Startup Catalyst Female Founders recap

I’ve come back with bang – let’s go. I have to go faster. I have to go harder.

The participants in the Startup Catalyst Female Founders trip to London gave their panel sessions recap yesterday.  Similar to what was shared in the Future Founders panel the day before, common themes emerged of confidence, connections, and urgency.

The panel shared how the growth in confidence came from hearing shared stories in the cohort, pitch practice through the week, and seeing examples of successful communities. The scale is larger, but the opportunities are similar.

The immersion impact of a Startup Catalyst trip is designed to rapidly shift perspective. As one participant stated, it’s like “Disneyland on steroids for startups“. You can read more details on what goes into the trip in a recap by Peta Ellis on The Catalyst Effect.

Trips like Startup Catalyst are valuable for anyone working on a business that has global customers. As stated by one of the cohort, “Go to where people are actually socialising. Don’t wait for an invitation. Buy a ticket and go. If you don’t promote yourself no one else is going to.”

Particularly in London, we heard that “The UK responds well to brand Australia and brand Queensland.” The support provided by UK International Trade and Investment is significant, with everyone from banks, government, corporations sharing that the UK is open for business.

Female focus


After the panel sessions, I had lunch with one of the previous Future Founder Startup Catalyst alumni. He raised an interesting point that an area that was not explored in the conversation was the “female” aspect of cohort. What was the value in having an all female trip? What was the benefit? What was missing?

The panel session felt like a standard Startup Catalyst recap with a panel that just happened to be female. And to me this speaks to the need. For years, we have seen countless technology-related sessions where the panel members just happened to be male and no one gave it a thought. Except this was not by design, but by embedded structural biases.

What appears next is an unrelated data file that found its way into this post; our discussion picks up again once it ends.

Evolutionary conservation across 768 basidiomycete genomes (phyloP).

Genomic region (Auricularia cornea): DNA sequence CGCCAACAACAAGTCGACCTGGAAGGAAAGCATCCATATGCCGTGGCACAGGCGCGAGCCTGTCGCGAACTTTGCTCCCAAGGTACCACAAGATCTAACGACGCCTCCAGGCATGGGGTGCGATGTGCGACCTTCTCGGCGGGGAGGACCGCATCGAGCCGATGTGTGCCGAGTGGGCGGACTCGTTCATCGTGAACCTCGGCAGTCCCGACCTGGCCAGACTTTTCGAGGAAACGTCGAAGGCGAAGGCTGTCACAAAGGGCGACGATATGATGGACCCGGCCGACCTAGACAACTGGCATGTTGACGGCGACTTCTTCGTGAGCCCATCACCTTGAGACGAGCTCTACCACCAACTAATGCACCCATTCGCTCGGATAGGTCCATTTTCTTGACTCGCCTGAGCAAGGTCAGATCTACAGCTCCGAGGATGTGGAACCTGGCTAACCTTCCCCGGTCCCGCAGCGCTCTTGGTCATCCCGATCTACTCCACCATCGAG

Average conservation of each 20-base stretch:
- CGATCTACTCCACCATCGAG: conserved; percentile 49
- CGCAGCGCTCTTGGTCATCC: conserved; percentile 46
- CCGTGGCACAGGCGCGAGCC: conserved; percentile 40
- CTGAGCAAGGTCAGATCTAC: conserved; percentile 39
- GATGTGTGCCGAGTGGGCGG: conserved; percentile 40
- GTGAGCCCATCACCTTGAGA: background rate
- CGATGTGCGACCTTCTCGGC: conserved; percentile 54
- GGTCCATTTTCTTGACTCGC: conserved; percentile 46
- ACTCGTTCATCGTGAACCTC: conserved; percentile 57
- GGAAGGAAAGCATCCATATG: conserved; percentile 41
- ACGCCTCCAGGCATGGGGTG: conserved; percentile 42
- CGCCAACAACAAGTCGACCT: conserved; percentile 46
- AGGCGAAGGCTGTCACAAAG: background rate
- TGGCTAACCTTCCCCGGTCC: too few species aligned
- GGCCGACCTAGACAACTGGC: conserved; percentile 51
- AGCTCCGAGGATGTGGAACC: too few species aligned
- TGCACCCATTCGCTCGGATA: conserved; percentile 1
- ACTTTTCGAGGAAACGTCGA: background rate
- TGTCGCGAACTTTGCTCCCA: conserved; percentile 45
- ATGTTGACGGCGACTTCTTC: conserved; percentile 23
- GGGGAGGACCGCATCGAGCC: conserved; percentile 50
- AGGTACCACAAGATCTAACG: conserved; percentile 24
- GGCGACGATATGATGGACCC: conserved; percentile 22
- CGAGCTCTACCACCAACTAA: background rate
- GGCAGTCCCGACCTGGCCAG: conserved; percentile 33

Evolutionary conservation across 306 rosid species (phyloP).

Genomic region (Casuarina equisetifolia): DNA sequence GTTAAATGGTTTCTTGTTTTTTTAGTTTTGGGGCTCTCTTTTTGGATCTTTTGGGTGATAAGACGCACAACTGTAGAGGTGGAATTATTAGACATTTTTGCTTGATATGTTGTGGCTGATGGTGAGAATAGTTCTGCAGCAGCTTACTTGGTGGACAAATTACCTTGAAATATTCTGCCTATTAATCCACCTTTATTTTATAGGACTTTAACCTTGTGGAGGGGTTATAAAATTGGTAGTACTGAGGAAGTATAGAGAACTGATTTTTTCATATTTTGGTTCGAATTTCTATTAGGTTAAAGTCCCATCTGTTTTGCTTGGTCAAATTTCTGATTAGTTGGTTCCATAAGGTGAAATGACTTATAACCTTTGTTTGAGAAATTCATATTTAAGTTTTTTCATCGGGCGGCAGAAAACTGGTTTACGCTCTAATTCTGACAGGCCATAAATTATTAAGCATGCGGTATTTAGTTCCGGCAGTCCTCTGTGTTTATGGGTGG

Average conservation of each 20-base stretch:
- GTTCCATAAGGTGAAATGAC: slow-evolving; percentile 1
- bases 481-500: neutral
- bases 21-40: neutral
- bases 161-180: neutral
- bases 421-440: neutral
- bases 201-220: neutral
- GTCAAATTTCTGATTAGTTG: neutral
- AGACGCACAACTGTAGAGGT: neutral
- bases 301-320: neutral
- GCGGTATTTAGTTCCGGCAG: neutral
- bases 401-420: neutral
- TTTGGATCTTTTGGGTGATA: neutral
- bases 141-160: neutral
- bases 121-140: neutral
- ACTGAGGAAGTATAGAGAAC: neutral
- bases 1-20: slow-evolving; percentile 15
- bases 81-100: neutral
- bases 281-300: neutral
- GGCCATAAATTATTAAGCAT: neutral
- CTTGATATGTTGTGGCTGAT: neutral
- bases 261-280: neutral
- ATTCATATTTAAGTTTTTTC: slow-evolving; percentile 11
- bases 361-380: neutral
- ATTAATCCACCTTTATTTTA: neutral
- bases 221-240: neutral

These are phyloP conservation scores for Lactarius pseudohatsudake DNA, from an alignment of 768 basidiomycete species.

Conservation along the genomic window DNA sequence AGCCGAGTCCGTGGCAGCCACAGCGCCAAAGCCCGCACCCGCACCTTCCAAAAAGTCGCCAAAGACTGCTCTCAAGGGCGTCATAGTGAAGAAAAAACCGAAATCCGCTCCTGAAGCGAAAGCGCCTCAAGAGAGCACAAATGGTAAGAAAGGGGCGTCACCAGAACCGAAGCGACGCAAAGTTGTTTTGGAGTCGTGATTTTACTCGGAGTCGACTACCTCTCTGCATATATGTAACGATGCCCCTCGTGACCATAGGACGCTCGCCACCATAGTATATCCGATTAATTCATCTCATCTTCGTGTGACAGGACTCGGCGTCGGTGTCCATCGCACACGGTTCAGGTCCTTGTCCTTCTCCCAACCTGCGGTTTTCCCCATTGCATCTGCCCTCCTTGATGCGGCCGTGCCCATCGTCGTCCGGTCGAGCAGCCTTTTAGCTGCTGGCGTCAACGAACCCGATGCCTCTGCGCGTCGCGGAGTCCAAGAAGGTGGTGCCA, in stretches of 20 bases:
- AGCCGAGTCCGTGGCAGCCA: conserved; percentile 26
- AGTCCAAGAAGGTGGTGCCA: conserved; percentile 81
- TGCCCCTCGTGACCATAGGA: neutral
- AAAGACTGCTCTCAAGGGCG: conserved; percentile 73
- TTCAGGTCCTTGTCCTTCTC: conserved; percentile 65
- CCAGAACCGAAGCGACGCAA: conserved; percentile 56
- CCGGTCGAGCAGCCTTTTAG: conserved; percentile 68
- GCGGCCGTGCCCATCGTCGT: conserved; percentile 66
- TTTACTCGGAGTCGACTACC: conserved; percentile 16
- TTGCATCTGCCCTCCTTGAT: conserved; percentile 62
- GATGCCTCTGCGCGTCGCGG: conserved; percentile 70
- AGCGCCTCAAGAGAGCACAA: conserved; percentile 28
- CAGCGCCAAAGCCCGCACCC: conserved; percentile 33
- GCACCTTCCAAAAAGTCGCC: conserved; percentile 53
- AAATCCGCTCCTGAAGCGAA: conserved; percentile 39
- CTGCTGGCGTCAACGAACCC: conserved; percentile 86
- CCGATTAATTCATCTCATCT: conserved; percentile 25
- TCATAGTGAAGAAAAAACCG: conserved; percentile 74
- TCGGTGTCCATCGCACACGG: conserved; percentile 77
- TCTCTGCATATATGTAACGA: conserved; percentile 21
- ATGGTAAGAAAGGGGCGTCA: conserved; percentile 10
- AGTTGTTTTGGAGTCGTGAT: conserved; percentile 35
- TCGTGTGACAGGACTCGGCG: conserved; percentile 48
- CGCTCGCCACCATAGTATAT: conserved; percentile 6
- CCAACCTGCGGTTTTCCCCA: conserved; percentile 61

I attended an awards program for a management association last year. The nominations of the “emerging leaders” were all female.  The male MC made sure to make a point of the fact and congratulate the women for their efforts. We then had the nominations for the “successful entrepreneur”. The candidates were all male. Gender was not mentioned.

If you are running a panel session, looking for speakers, or holding an awards program, the participants and their networks on the Startup Catalyst Female Founders mission would be a good place to start. If you are a guy on a panel, ask who else is on the panel.  If you look to either side and it’s all male, consider a female you might recommend as additional panel speaker or to take your place.

Focused trips like Female Founders missions intentionally build capability in leaders, create a support network, and raise awareness. This needs to continue.

Feature image credit Tiah Gold’s Twitter feed.



One thought on “Startup Catalyst Female Founders recap

  1. Hey Chad

    You raise an important point in regards to embedded structural biases. I don’t think guys want to impede the progress of women or minorities. I just think men need to be more aware of the presence of conscious and unconscious biases. As Dr. Mzhzarin Banaji of Harvard University noted “discrimination is veiled, not explicit, bur rather more implicit, unconscious, because we are ourselves unaware of it”.

    With greater diversity on panels and more generally in the startup world, everyone benefits. If you walk into a room and the majority of people are white and male, (which has been my experience), then there is work to be done, as it does not mirror the people on the outside. Only when the startup world reflects the demographics of the population, can we truly say we have nailed it!

    So the first step is to acknowledge the presence of conscious and unconscious biases.

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